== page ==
I began at my local military recruiting center when researching Navy SEALs for my novel BRIDGING TWO HEARTS. I picked up a red phone at the locked door and announced my name and reason for visiting (I obviously was not an enlistment candidate).
A camera swiveled in my direction and the door buzzed to let me in.
Once inside I explained to a female Navy chief that as a “retired” Navy wife, I had spent twenty years without a need to know things I didn’t need to know, therefore, I didn’t have a problem with not needing to know important details about SEAL operations.
As did every military person I explained this to over the next months.
Unfortunately, she could not give me any SEAL details. Instead, she picked up a hot pink post-it note and wrote a name and a phone number. I should call “Steve” for information.
When “Steve” answered the phone, I heard the click of pool balls in the background along with what sounded like a sip from a glass.
I explained who I was–that I was writing a story about Navy SEALs and I just needed background information about the domestic side of SEAL life. I’ve read enough memoirs, I understood how grim their lives were, and I did not need any information about operations.
“Where did you get my number?” Steve demanded.
I explained about the chief at navy recruiting.
“I’ve been shut down,” he muttered. “I can’t say anything. I can’t help you.”
I went through my line about not needing to know and he snickered.
“Try this name and number. He’s a PAO (Public Affairs Officer) and maybe he can help you.”
I dialed “Dave’s” phone number.
This office sounded more efficient, but Dave, too, had a terse question: “Where did you get this phone number and my name?”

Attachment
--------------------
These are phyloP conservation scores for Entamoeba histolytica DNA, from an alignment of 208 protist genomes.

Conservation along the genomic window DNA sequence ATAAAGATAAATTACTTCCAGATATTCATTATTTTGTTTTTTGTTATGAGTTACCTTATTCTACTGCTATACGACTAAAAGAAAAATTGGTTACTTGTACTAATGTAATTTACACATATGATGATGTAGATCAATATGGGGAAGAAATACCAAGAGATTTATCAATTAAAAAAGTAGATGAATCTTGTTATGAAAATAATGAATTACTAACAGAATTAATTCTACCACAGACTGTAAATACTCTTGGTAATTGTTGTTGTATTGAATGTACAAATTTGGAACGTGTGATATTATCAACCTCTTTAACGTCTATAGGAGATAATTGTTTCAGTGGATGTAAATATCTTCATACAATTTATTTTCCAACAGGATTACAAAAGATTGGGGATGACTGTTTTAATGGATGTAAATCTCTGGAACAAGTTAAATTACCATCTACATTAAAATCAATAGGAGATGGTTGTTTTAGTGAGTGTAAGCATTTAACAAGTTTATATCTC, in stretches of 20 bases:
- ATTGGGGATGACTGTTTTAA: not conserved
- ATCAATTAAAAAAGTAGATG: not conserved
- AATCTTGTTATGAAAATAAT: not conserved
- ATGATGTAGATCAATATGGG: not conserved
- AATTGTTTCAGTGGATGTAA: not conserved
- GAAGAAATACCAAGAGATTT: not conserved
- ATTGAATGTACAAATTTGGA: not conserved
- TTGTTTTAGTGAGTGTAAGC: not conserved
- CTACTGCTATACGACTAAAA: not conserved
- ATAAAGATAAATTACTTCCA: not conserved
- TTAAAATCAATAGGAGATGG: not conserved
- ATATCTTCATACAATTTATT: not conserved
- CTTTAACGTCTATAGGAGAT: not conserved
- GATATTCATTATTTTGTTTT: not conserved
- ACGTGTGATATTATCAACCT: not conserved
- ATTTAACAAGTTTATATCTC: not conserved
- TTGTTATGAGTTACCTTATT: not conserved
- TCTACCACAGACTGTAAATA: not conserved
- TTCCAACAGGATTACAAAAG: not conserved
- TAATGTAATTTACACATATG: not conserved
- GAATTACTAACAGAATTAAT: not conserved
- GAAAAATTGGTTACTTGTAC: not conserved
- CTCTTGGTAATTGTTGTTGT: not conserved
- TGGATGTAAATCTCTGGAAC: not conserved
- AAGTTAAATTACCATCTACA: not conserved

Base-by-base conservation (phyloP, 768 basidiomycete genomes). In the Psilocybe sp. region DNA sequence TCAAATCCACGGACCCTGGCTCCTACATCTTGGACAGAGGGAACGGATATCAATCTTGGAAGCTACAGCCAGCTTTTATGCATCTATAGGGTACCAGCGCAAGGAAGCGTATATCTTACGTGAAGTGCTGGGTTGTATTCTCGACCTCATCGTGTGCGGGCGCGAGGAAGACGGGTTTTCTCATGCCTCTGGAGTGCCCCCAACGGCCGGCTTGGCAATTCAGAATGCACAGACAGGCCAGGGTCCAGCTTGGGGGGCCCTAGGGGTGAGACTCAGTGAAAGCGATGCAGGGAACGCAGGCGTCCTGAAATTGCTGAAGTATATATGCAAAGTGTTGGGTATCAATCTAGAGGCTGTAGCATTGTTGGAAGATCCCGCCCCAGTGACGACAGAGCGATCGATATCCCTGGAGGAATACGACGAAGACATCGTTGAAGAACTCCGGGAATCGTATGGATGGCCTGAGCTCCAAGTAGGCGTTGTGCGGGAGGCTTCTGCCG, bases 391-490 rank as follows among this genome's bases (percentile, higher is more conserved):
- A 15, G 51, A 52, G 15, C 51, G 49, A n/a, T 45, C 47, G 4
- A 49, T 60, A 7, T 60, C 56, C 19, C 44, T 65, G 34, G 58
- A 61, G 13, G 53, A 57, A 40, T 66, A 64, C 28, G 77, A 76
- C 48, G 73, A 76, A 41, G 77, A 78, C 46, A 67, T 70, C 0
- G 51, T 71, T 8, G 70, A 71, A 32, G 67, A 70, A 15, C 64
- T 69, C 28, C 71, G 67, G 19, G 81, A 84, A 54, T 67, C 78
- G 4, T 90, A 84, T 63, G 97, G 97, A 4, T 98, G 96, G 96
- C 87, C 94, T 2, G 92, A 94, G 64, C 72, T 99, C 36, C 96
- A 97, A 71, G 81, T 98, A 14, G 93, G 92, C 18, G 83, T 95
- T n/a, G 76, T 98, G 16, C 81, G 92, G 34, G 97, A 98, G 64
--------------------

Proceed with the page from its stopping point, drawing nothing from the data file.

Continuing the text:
I explained about Steve in Sonoma County and Dave relaxed.
“I can’t discussion current operations,” he explained, but he did provide me with an appropriate age for my hero and a description of his training pipeline.
Dave wanted to know who I was and what I was investigating. We exchanged emails.
From there, I spent time on the Navy SEAL board, read memoirs and histories, interviewed Navy friends and discovered disquieting facts. It’s a sobering job, defending the United States of America with your bare hands.
I didn’t need, nor want, to know any more.
A week after my phone call with Dave, I noted a mysterious naval intelligence officer is now following me on Twitter. . .
What better way to start writing a story about clandestine activities than with a mystery?
Michelle Ule is a best-selling author of inspirational and historical fiction who lives with her now-retired Navy Commander husband and children in northern California. Visit her website for more information.